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The Party Line is dedicated to examining regional issues and policies through the figures who give shape to them. These are critical, complex, and even downright confusing times we live in. There’s a lot to navigate nationally and in the Carolinas; whether it’s elections, debates on gay marriage, public school closings, or tax incentives for economic development. The Party Line’s goal is to offer a provocative, intelligent look at the issues and players behind the action; a view that ultimately offers the necessary insight for Carolina voters to hold public servants more accountable.

There’s a Simple Step North Carolina’s New Governor Could Take

The above headline is not ours – it’s from an article in Slate written by Richard Hasen, an election law expert and professor at UC Irvine School of Law. Hasen also writes the Election Law Blog.  

You may remember that back in July of 2016 a federal appeals court ruled North Carolina’s voting overhaul targeted African-Americans with “almost surgical precision.” Republican lawmakers cut early voting, eliminated same-day registration, out-of-precinct voting, preregistration of high schoolers, and created a photo ID requirement. The appeals judges wrote that lawmakers had data showing the changes would disproportionately affect African-Americans.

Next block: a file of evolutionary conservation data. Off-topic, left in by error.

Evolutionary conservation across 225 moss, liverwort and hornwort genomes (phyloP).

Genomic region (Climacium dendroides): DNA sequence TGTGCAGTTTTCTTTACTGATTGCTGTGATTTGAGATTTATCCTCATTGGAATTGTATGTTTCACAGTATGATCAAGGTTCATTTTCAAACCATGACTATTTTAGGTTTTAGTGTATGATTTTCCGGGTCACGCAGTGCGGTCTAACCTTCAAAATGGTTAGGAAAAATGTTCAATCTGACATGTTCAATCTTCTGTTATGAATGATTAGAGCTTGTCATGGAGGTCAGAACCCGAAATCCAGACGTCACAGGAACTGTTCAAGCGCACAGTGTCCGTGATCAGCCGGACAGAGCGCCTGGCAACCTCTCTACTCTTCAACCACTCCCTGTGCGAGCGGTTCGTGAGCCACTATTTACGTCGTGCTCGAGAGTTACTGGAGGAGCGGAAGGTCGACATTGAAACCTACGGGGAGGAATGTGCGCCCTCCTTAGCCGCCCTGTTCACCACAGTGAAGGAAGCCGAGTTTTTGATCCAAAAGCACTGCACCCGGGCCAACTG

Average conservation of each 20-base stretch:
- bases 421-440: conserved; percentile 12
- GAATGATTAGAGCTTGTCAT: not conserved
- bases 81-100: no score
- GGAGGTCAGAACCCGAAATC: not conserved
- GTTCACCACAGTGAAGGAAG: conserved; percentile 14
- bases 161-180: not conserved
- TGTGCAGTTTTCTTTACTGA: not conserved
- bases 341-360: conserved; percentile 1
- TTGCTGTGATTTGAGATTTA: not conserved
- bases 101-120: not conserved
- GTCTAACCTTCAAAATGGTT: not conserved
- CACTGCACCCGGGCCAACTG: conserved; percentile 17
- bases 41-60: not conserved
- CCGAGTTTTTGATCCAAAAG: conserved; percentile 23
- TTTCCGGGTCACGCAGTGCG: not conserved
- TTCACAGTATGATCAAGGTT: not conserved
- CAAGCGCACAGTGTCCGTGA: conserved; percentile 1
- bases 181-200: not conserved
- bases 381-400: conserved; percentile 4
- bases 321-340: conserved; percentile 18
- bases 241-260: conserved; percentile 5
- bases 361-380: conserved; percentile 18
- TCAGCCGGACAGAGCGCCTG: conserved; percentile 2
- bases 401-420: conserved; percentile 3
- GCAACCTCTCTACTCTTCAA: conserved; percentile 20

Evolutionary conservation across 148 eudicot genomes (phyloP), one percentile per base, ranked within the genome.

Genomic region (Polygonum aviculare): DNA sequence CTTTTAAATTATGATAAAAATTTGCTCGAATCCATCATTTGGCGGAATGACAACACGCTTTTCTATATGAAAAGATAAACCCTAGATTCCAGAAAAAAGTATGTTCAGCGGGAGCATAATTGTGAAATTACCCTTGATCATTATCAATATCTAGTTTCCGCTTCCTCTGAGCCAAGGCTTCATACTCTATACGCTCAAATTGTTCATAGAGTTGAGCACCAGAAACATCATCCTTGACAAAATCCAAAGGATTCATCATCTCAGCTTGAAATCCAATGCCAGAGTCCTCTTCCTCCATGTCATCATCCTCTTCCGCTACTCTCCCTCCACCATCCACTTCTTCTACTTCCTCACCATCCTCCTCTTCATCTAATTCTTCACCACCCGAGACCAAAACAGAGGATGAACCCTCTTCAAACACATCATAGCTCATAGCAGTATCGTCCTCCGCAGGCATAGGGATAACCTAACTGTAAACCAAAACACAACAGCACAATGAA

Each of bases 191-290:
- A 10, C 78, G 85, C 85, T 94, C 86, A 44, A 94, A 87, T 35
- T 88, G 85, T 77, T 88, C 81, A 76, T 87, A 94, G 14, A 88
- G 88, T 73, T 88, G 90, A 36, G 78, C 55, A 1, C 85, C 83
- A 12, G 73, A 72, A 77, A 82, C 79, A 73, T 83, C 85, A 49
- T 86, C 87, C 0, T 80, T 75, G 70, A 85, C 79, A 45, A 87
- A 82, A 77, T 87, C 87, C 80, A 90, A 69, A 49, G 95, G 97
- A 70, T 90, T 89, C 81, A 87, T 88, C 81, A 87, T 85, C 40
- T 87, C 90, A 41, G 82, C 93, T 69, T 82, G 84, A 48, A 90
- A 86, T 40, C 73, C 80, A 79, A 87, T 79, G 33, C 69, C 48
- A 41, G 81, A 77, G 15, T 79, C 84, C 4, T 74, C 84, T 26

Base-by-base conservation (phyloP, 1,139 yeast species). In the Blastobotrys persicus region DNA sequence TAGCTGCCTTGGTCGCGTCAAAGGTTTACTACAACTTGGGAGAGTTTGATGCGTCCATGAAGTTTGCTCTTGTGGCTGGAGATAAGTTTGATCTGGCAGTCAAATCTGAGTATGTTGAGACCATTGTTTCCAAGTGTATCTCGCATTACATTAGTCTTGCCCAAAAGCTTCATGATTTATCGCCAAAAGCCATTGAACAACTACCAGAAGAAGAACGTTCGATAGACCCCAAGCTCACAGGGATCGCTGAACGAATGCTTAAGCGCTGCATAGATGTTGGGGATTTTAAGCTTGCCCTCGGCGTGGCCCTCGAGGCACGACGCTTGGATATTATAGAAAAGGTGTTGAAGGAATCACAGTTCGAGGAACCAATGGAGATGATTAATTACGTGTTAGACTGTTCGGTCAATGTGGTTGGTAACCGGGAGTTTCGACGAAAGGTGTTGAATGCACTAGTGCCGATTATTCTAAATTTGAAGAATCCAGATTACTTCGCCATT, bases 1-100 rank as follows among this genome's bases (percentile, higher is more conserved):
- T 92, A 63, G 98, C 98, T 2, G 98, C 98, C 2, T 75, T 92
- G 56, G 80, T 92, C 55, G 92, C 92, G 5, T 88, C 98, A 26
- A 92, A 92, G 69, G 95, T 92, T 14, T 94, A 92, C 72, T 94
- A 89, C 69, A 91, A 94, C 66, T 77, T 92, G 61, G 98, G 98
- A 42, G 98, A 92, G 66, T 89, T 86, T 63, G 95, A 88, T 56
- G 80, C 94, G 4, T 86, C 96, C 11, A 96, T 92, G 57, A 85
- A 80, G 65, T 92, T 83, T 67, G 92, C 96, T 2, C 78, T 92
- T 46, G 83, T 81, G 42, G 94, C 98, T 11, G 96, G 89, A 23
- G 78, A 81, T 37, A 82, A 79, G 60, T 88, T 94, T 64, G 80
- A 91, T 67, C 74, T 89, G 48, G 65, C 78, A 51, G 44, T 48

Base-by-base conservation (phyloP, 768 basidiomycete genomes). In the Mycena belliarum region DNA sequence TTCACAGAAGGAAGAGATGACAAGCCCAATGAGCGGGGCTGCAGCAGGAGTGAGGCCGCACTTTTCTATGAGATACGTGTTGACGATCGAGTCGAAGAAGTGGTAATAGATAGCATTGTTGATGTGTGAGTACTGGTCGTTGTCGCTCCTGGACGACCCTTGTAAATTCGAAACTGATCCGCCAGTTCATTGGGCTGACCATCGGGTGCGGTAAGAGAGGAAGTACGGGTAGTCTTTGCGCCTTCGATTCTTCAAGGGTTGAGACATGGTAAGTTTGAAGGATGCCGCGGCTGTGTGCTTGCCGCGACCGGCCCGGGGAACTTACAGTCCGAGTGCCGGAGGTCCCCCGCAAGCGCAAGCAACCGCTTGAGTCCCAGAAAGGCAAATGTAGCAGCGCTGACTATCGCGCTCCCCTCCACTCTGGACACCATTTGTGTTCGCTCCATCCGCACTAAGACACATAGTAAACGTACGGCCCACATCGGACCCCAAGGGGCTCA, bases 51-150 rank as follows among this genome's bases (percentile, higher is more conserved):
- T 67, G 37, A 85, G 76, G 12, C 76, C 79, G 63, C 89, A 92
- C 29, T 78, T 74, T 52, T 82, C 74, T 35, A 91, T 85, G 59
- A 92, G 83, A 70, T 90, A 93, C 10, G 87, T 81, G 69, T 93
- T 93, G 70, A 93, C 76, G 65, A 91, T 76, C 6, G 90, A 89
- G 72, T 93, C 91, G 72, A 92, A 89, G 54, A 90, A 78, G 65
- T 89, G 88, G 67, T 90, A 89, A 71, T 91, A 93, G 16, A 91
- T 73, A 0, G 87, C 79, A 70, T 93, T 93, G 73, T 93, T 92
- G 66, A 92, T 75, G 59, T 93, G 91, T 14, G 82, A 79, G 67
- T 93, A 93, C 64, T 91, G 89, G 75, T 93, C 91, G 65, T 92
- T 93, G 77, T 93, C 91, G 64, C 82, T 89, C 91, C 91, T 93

That court put implementing the overhaul on hold. The Supreme Court is due to weigh in.

But Hasen looked through North Carolina law and found, what he believes, is a way Governor Roy Cooper can stop the Supreme Court from even considering the case. "The governor and attorney general get to control the state’s litigation, even when an agency is involved," Hasen writes, "So it looks like nothing would stop Gov. Cooper and AG Stein from simply withdrawing the cert petition, leaving the North Carolina case on the books and denying the Supreme Court a chance to grant review."

You can find his blogpost here.

UPDATE: Hasen has added a new blog post on this issue:

In response to my Slate piece calling on the North Carolina governor to withdraw the cert. petition, Brett Wilcox points me to this statute which gives the General Assembly some power to hire outside counsel, but also give the governor the power to “employ counsel on behalf of the state.” So it is not clear if the Governor’s attempt to withdraw would be successful. But at the very least, it looks like he could try to withdraw and file something expressing his disagreement with the General Assembly’s position in the litigation.